Goodwill Receives over $4 Million in Grants from DOL



Erol Onel, the vice president of Heron Therapeutics, has a strong track record of success with international regulatory authorities and various divisions of the FDA. Committed to helping others outside of the medical realm, Erol Onel supports organizations such as Goodwill Industries International, which has been providing employment and job training services since 1902.

In October 2017, Goodwill Industries received a $4.5 million grant from the U.S. Department of Labor. Over a period of three years, the department will administer funds to five community-based Goodwill organizations, in Austin, Texas; Detroit, Michigan; Louisville, Kentucky; Indianapolis, Indiana; and Little Rock, Arkansas, for the purpose of improving employment options for adults who are reentering society following incarceration.

Together, these community organizations have committed over $1.6 million worth of resources to provide training and education to 575 adults. These resources include assessment costs, staff time, and business development services and represent 36 percent of the total grant.

In addition, the Department of Labor granted over $1 million to Goodwill organizations in Greenville, South Carolina, and Atlanta, Georgia, as part of its Reentry Project. This grant program supports the improvement of research-based services that help participants in communities with high crime and poverty rates to find better employment opportunities.


Goodwill Wins Award for Its Executive Development Program



A former assistant professor of urology at Tufts University and Medical Center, Dr. Erol Onel now serves as vice president of Heron Therapeutics, Inc., in La Jolla, California. In addition to his work, Dr. Erol Onel supports a number of charities and other organizations that make a positive impact in communities, including Goodwill Industries.

Last August, Goodwill Industries announced that it has been selected as one of the 2017 recipients of the prestigious Power of A Silver Award, which is given by the American Society of Association Executives to organizations that have demonstrated superior contributions to society. Goodwill was specifically recognized for its Executive Development Program (EDP), which helps train individuals in the skills they need to succeed as Goodwill CEOs in their particular territories.

In his comments, the president of Goodwill Industries International Jim Gibbons said the EDP program is one of the organization’s most important initiatives because it trains leaders who work directly with community individuals in need. He then recognized the program’s participants for their work in helping the organization receive the award.

Goodwill’s History of Community-Building Work


Erol Onel, MD, has built up a distinguished career in the fields of urology, andrology, reproductive health, and pharmaceutical clinical development. Currently a vice president of Heron Therapeutics, Inc., Dr. Erol Onel is also devoted to philanthropy, making regular contributions to humanitarian organizations such as Goodwill Industries International, Inc.

Goodwill manages storefronts and donation centers familiar in most larger communities across the United States. The group translates supporters’ donations into helping individuals, families, and communities to improve their circumstances. It provided job skills training, career support, and other assistance to more than 300,000 people in one recent year alone.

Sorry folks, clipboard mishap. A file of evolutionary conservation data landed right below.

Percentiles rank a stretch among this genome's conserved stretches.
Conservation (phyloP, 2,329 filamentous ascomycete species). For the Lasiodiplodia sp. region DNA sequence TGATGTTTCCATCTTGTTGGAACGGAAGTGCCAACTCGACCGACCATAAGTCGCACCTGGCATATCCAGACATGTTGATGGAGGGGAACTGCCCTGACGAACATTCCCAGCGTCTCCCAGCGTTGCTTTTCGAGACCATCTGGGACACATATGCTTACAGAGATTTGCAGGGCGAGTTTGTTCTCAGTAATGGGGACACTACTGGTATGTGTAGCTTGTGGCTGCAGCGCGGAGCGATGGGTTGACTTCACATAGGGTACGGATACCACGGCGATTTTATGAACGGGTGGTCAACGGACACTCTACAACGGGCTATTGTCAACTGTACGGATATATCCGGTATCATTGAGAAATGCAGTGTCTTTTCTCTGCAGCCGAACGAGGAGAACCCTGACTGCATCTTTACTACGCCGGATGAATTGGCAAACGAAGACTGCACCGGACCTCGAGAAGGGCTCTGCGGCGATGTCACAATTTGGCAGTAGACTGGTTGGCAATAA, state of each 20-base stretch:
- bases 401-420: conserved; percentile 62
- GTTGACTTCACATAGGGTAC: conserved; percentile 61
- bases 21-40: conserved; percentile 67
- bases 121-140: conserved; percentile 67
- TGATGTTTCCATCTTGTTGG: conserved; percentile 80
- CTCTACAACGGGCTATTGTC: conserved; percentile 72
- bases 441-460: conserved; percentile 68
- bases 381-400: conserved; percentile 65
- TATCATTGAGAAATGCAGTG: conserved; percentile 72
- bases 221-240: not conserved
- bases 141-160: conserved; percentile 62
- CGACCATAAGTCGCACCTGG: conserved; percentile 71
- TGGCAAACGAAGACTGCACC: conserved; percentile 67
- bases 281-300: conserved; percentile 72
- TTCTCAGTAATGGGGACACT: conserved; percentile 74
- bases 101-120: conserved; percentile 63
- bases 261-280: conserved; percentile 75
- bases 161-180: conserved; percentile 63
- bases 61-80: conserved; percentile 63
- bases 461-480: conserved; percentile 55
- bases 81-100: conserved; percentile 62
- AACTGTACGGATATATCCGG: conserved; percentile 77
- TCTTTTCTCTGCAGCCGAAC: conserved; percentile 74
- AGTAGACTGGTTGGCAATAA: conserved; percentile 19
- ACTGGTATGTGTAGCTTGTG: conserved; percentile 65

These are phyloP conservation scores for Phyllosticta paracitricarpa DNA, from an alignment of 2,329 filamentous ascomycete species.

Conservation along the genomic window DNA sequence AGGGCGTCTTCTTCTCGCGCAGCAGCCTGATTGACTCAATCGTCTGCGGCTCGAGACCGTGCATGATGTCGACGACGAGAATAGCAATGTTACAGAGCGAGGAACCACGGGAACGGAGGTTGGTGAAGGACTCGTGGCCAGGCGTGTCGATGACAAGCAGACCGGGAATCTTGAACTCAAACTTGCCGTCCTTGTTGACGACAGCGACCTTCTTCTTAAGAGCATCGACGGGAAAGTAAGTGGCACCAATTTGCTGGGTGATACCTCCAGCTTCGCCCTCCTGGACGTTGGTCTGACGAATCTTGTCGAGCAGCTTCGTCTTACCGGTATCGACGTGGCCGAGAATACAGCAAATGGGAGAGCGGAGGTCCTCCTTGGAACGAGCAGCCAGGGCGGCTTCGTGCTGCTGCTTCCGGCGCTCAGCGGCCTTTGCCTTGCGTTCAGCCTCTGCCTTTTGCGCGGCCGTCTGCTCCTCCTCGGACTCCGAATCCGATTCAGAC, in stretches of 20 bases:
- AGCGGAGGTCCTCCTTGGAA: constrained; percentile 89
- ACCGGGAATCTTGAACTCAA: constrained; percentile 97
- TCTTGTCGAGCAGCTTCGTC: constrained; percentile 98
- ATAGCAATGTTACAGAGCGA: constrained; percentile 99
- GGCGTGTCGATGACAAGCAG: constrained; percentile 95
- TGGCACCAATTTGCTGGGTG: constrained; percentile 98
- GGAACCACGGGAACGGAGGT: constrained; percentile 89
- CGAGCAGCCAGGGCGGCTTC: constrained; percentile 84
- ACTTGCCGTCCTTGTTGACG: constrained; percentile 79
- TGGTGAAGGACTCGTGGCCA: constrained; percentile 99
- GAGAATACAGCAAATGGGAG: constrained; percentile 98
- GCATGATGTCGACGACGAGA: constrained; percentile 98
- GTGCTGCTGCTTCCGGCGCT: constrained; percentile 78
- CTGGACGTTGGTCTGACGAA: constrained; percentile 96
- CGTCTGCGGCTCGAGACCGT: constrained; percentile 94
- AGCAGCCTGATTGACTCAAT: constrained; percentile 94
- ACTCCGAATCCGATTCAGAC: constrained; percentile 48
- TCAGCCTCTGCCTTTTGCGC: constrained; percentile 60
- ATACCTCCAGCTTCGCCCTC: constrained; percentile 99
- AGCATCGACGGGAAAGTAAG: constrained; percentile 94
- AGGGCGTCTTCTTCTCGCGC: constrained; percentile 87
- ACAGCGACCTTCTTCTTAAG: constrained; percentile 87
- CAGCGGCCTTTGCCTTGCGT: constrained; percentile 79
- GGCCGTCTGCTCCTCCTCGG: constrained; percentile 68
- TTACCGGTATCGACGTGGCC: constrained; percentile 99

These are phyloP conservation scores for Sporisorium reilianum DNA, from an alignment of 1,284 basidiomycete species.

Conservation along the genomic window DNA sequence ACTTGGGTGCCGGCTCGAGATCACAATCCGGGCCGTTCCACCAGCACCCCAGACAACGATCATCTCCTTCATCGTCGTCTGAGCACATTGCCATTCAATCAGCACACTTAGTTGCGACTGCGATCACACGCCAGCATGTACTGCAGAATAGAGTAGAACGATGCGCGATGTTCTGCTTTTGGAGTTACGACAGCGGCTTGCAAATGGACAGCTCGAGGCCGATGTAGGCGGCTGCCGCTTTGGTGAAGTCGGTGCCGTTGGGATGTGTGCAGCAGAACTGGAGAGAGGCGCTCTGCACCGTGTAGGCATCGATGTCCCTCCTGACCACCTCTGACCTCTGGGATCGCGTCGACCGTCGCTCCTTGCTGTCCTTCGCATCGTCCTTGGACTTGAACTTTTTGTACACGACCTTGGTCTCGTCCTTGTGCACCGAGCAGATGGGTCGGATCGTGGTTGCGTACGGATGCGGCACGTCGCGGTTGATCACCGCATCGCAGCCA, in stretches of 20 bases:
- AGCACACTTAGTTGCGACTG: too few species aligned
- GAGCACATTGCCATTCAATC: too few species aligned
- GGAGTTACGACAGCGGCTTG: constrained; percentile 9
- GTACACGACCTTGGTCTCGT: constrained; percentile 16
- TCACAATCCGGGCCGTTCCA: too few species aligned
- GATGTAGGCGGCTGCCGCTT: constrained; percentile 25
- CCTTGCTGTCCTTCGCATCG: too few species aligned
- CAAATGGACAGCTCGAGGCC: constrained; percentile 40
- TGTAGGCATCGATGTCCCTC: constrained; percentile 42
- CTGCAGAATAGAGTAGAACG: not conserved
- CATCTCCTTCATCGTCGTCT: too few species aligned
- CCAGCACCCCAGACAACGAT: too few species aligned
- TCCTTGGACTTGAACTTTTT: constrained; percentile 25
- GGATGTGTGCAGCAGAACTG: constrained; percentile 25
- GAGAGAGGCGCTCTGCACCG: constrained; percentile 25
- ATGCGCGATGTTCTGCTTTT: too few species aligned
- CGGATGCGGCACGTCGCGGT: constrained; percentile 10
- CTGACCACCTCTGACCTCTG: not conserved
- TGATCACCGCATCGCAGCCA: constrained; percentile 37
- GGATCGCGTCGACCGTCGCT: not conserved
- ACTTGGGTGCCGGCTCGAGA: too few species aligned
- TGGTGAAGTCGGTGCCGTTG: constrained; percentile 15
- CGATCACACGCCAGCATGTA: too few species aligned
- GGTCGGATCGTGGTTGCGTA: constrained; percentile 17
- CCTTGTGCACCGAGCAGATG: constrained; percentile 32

But far fewer people today know Goodwill’s history.

At the turn of the 20th century, Dr. Edgar Helms set out to assist individuals from disadvantaged backgrounds and people with disabilities to fulfill their potential as skilled employees and providers for their families. The Methodist minister and social reformer worked in Boston’s South End. He decided that the best way to help the people of the neighborhood to help themselves was to offer them a means of working with dignity.

So, in 1902, he founded Goodwill, through which people from disadvantaged backgrounds repaired donated clothing, then sold it at prices affordable to others of limited means. While today’s Goodwill employees no longer repair the used items they sell, the basic model of offering both employment and a means of obtaining necessities for only a nominal charge remains, with everyone involved benefiting from the transaction.

Goodwill Makes Donations Door to Door Possible through Give Back Box

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Erol Onel is the vice president for Heron Therapeutics. In his free time, Erol Onel donates to Goodwill.

Goodwill was founded in 1902, initially started in Boston by a minister who collected household items and clothing from wealthy neighborhoods for the benefit of those less fortunate. Today Goodwill offers store locations across the United States and Canada. It also provides assistance to those looking for work or trying to obtain an education.

In November of 2016, Goodwill announced that it was partnering with various retail outlets with the installation of the Give Back Box. Individuals who shopped on Cyber Monday would unpack their new items upon receipt. They would then print off a free label and package up the older items they no longer needed. USPS provided pickup service, allowing these older items to be given to Goodwill locations. Not only were individuals given a chance to buy items at a price they could afford, but over 190,000 items were kept from landfills through the Give Back Box.